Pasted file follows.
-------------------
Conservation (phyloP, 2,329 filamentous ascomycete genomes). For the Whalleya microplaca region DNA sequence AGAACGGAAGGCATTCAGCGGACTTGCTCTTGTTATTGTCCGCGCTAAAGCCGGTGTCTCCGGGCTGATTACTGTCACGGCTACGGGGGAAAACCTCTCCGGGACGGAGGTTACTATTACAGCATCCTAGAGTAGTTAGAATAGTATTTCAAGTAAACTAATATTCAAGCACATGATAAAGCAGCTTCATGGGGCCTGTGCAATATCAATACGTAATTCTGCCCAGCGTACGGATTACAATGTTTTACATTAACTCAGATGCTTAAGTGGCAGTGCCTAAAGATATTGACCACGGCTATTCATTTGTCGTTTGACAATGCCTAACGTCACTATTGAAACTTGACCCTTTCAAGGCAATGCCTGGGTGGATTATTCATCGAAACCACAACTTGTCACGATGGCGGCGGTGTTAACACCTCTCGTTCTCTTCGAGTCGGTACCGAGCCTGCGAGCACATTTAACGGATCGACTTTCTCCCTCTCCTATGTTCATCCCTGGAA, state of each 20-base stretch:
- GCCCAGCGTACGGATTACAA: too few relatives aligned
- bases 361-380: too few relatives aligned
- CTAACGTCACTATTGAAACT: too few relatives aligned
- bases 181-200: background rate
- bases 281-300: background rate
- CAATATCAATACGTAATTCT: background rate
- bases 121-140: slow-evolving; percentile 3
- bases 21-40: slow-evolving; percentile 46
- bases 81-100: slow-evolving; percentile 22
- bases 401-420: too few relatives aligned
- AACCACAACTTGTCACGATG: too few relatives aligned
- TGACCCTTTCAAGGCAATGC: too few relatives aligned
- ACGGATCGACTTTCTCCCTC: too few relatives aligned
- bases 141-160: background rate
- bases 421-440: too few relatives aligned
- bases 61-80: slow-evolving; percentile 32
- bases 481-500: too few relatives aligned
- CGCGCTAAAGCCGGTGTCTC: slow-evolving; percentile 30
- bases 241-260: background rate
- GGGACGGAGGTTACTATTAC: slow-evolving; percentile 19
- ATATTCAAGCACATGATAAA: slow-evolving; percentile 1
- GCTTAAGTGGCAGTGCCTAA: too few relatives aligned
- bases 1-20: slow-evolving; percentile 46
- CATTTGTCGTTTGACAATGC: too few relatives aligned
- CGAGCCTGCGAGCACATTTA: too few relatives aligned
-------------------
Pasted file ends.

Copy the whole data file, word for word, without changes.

Conservation (phyloP, 2,329 filamentous ascomycete genomes). For the Whalleya microplaca region DNA sequence AGAACGGAAGGCATTCAGCGGACTTGCTCTTGTTATTGTCCGCGCTAAAGCCGGTGTCTCCGGGCTGATTACTGTCACGGCTACGGGGGAAAACCTCTCCGGGACGGAGGTTACTATTACAGCATCCTAGAGTAGTTAGAATAGTATTTCAAGTAAACTAATATTCAAGCACATGATAAAGCAGCTTCATGGGGCCTGTGCAATATCAATACGTAATTCTGCCCAGCGTACGGATTACAATGTTTTACATTAACTCAGATGCTTAAGTGGCAGTGCCTAAAGATATTGACCACGGCTATTCATTTGTCGTTTGACAATGCCTAACGTCACTATTGAAACTTGACCCTTTCAAGGCAATGCCTGGGTGGATTATTCATCGAAACCACAACTTGTCACGATGGCGGCGGTGTTAACACCTCTCGTTCTCTTCGAGTCGGTACCGAGCCTGCGAGCACATTTAACGGATCGACTTTCTCCCTCTCCTATGTTCATCCCTGGAA, state of each 20-base stretch:
- GCCCAGCGTACGGATTACAA: too few relatives aligned
- bases 361-380: too few relatives aligned
- CTAACGTCACTATTGAAACT: too few relatives aligned
- bases 181-200: background rate
- bases 281-300: background rate
- CAATATCAATACGTAATTCT: background rate
- bases 121-140: slow-evolving; percentile 3
- bases 21-40: slow-evolving; percentile 46
- bases 81-100: slow-evolving; percentile 22
- bases 401-420: too few relatives aligned
- AACCACAACTTGTCACGATG: too few relatives aligned
- TGACCCTTTCAAGGCAATGC: too few relatives aligned
- ACGGATCGACTTTCTCCCTC: too few relatives aligned
- bases 141-160: background rate
- bases 421-440: too few relatives aligned
- bases 61-80: slow-evolving; percentile 32
- bases 481-500: too few relatives aligned
- CGCGCTAAAGCCGGTGTCTC: slow-evolving; percentile 30
- bases 241-260: background rate
- GGGACGGAGGTTACTATTAC: slow-evolving; percentile 19
- ATATTCAAGCACATGATAAA: slow-evolving; percentile 1
- GCTTAAGTGGCAGTGCCTAA: too few relatives aligned
- bases 1-20: slow-evolving; percentile 46
- CATTTGTCGTTTGACAATGC: too few relatives aligned
- CGAGCCTGCGAGCACATTTA: too few relatives aligned